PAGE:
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Largest miscarriage research centre in Europe to benefit from University of Warwick expertise

theo_arvanitis-500.jpgThe University of Warwick has been selected to be a partner in the largest miscarriage research centre in Europe.

Funded by the leading pregnancy charity, Tommy’s, researchers from the Institute of Digital Healthcare (IDH) and Warwick Medical School (WMS), will be joining doctors from University Hospital, Coventry to investigate the causes of early miscarriage.

The Institute of Digital Healthcare, at the University of Warwick, will develop a clinical database, led by Professor Theo Arvanitis, to support the work of the Centre and improve on outcomes based on information-driven approaches.

The Centre’s clinical database will be using modules of the Comprehensive Unified Research (CURe) Framework, previously developed by IDH. The objective of the CURe framework and its associated web applications is to develop a new approach to get researchers in different specialties to start thinking of prospective studies and what data they need to collect that would be useful to them and their colleagues. Common data elements to all medical areas, as well as specialist requirements are handled by the framework. For this work the main modules on medication and basic patient information, together with a full Terminology and Vocabulary Service will be offered, to build the new database which will collect essential data on miscarriage incidents so that prevention strategies can be devised based on the analysis of these data.

The Institute of Digital Healthcare is a partnership between two University of Warwick departments, WMG and Warwick Medical School, whose aim is to improve people's health and wellbeing through the development, evaluation and use of innovative digital technologies and services.

The miscarriage research centre will help patients like new mum Nicola from Nuneaton who suffered the heartbreak of losing three pregnancies in just 18 months. However after taking part in a trial led by Warwick Medical School’s Professor Siobhan Quenby and her team based at University Hospital, they were able to give her hope. The research trial tested a new medication which could help her to have a healthy pregnancy.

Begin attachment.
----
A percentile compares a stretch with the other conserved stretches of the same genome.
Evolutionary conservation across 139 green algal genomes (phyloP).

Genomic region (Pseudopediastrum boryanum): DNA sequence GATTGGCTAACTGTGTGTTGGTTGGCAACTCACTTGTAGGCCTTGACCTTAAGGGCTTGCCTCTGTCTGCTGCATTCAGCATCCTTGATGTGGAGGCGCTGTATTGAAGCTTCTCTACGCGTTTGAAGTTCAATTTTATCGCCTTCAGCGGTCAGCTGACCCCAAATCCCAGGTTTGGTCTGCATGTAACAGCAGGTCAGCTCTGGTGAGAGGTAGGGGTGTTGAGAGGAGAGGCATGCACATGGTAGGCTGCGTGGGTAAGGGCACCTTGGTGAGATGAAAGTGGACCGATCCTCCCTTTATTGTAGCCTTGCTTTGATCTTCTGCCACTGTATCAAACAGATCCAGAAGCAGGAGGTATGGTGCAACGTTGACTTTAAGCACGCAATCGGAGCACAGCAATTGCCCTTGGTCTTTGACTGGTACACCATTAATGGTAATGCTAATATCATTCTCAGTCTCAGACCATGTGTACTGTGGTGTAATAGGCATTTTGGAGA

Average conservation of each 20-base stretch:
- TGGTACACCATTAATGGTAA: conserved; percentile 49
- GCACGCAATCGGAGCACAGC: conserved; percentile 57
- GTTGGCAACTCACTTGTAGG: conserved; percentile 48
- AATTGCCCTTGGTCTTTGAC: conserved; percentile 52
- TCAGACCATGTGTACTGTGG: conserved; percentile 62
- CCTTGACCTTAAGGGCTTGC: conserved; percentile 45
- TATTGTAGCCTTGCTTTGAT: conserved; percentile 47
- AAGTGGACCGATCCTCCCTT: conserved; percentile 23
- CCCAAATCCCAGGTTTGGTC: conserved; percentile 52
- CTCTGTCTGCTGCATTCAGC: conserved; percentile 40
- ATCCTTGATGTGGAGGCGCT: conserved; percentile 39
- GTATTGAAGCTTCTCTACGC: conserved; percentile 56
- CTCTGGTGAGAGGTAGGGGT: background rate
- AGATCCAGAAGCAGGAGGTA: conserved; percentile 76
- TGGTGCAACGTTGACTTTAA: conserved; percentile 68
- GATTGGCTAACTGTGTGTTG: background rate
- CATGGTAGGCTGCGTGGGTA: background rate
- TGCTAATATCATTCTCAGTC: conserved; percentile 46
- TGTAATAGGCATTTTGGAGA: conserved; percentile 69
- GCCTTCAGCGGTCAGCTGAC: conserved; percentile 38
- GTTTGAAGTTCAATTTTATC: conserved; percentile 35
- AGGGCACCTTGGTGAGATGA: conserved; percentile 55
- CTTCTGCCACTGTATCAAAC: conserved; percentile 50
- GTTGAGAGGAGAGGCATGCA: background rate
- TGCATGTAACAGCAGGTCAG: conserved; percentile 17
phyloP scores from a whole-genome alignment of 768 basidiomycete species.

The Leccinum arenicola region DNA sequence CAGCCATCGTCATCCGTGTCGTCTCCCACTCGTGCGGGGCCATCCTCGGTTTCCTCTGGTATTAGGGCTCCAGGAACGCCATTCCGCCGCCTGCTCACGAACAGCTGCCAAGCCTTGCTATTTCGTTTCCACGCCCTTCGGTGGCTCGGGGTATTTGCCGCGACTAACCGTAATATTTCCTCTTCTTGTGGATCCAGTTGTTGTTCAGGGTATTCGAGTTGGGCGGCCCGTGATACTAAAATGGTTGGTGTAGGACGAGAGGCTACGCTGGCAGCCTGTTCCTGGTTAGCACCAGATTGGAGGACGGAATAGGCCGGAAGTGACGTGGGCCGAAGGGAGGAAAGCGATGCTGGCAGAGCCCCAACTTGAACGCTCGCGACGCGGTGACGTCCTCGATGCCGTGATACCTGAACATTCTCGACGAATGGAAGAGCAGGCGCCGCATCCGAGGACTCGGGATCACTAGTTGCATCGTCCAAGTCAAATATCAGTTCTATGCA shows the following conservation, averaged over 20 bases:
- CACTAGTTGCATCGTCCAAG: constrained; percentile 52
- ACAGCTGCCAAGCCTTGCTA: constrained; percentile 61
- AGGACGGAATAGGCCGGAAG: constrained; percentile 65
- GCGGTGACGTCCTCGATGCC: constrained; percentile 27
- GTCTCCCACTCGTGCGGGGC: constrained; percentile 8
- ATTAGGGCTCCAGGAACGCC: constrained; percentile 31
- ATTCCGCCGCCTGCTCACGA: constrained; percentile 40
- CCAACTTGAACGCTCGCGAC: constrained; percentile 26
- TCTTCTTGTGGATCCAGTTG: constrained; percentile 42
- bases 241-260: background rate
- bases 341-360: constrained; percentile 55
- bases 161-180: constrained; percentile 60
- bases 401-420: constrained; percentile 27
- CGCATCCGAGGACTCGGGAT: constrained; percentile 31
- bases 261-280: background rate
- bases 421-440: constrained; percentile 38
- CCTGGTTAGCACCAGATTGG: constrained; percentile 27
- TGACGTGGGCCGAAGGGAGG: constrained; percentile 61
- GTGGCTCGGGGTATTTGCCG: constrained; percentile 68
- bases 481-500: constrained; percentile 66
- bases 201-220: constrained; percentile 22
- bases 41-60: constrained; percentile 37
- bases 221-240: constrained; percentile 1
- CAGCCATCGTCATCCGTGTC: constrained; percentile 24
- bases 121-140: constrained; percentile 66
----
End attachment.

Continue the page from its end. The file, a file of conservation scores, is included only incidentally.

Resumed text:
Nine months later, in June 2015 Nicola and her husband Ryan welcomed baby Isabella to the world.

It is hoped that thousands more women like Nicola who suffer from early miscarriage, will benefit from the world class research taking place in Coventry. New trials include scratching the lining of a women’s womb to help improve the chances of embryos implanting and a diabetes drug which is hoped can help women who have had five or more miscarriages.

There are approximately 250,000 miscarriages every year, with about one in three women experiencing recurrent miscarriages.

Nicola said: “We started to think that we were never going to have a family, but the trial gave us hope and we decided to give it one last go. I’m so glad we did, and without Professor Quenby and the fantastic midwives, chances are I wouldn’t be a mum. I can’t thank them enough for everything they did for us and hope that more women who think there is no hope, give it one last try and take advantage of this fantastic team right here on our door step in Coventry.”

You can watch a video of Nicola talking about her struggle and treatment here

Professor of e-Health Innovation and Head of Research at the Institute of Digital Healthcare, Theo Arvanitis, said: “I am delighted that our team of researchers in IDH will contribute their clinical research informatics and data analytics expertise to the work of this Centre. Together with our clinical colleagues, we aspire to contribute in understanding better the challenge of miscarriages, while improving on the desired outcome of reduced rates on loss of pregnancy, both nationally and in Europe”.

Jane Brewin, CEO of Tommy’s said: “Medical science doesn’t fully understand miscarriage which is why funding and research is so critical.

“Through pioneering medical research, Tommy’s clinicians will save babies’ lives by turning their discoveries into screening tests and treatments and launch clinics for pregnant women who are most at risk, giving them the latest improvements in care. They’ll share their work in national clinical guidelines, preventing miscarriages and developing better care across the country.”

The research centre will open in April 2016.

Fri 22 Jan 2016, 12:26 | Tags: Digital Health, Theo Arvanitis, NHS, Press